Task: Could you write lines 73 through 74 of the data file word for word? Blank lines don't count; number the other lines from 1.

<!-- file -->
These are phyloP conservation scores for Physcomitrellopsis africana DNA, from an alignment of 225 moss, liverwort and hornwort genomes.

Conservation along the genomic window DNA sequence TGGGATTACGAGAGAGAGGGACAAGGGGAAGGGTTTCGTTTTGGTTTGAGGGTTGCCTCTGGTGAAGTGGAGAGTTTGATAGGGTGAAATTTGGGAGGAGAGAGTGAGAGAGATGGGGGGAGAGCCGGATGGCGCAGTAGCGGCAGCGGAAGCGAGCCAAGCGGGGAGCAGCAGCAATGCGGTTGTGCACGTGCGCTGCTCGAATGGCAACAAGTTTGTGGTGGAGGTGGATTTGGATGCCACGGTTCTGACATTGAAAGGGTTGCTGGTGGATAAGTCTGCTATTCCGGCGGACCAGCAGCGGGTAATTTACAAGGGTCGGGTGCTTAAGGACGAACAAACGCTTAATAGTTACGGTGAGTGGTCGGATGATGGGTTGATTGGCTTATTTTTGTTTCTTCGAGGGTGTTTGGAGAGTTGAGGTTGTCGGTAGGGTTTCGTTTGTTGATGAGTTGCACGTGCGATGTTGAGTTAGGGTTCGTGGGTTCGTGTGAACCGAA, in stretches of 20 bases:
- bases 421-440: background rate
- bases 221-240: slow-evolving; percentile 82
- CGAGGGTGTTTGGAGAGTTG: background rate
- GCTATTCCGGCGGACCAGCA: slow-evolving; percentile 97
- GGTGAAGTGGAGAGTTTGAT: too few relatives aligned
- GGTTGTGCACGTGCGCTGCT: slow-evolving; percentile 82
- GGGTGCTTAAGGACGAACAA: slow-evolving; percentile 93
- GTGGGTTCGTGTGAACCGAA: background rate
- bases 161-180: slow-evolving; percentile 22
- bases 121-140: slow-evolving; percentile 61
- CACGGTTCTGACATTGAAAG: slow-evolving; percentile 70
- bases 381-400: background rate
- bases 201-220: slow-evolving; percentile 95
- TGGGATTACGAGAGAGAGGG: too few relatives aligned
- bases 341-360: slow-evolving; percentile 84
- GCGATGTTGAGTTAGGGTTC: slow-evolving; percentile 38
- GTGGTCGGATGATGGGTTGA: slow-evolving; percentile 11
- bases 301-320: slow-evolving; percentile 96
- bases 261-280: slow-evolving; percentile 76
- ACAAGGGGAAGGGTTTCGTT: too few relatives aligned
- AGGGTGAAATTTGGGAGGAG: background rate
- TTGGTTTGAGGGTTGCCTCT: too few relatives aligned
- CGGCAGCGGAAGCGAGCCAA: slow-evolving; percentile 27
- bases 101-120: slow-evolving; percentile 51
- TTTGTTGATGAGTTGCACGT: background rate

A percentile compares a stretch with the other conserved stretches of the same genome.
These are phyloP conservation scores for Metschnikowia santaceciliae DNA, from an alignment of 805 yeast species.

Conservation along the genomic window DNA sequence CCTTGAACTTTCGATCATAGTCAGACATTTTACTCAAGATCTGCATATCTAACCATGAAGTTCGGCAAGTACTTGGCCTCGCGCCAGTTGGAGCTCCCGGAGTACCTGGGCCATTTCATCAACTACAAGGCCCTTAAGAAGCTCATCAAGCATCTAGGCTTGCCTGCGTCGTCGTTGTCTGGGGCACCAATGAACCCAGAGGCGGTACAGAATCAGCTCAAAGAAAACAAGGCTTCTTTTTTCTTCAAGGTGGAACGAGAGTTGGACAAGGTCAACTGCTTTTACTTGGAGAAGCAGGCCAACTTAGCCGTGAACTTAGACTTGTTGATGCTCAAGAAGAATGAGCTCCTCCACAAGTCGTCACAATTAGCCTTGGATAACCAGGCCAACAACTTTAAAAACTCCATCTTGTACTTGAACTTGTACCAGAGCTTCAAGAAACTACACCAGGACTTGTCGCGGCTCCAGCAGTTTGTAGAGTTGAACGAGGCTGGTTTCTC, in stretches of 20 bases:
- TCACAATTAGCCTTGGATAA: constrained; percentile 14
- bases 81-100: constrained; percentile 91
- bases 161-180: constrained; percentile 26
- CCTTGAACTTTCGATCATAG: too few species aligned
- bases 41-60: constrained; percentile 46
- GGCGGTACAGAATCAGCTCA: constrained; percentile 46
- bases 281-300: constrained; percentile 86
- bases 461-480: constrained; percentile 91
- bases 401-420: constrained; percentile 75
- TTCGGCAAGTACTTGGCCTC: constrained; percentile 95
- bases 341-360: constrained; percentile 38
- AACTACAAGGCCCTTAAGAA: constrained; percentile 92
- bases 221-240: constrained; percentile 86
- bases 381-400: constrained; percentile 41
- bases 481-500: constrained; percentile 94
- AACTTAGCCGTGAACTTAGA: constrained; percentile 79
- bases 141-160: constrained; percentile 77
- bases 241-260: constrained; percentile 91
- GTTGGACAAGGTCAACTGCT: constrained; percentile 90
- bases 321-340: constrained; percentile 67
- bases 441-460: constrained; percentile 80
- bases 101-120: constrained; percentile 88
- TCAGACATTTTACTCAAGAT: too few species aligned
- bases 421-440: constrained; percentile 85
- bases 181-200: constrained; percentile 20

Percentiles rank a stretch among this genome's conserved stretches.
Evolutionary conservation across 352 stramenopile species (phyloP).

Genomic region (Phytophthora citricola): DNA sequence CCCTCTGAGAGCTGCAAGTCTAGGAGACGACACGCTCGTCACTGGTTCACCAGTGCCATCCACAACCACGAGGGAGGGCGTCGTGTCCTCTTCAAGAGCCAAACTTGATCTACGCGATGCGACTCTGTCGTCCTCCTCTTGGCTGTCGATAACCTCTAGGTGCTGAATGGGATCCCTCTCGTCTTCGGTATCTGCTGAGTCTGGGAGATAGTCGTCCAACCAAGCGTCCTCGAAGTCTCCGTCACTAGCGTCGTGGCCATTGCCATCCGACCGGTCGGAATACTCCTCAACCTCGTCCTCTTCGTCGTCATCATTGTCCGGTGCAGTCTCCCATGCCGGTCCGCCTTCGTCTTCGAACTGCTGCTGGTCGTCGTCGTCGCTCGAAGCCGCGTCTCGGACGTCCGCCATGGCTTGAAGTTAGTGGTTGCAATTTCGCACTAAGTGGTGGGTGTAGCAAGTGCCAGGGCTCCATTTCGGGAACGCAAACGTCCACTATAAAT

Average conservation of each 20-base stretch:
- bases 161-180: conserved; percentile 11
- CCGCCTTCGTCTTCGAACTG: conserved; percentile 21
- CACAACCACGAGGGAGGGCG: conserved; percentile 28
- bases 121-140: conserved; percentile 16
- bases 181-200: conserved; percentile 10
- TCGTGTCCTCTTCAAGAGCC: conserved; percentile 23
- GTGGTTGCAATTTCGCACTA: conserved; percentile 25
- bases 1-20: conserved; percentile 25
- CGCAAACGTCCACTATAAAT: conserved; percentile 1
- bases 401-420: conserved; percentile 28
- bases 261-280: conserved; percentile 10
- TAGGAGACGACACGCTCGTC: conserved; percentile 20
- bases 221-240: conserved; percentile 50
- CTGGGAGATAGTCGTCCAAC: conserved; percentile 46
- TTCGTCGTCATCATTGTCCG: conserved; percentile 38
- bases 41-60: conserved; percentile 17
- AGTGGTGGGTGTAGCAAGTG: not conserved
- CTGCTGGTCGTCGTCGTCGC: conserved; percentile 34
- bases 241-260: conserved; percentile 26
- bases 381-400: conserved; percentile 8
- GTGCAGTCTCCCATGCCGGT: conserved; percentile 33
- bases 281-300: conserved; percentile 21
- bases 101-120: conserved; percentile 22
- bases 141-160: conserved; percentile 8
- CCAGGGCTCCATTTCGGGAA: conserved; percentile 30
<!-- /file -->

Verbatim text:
- CTGGGAGATAGTCGTCCAAC: conserved; percentile 46
- TTCGTCGTCATCATTGTCCG: conserved; percentile 38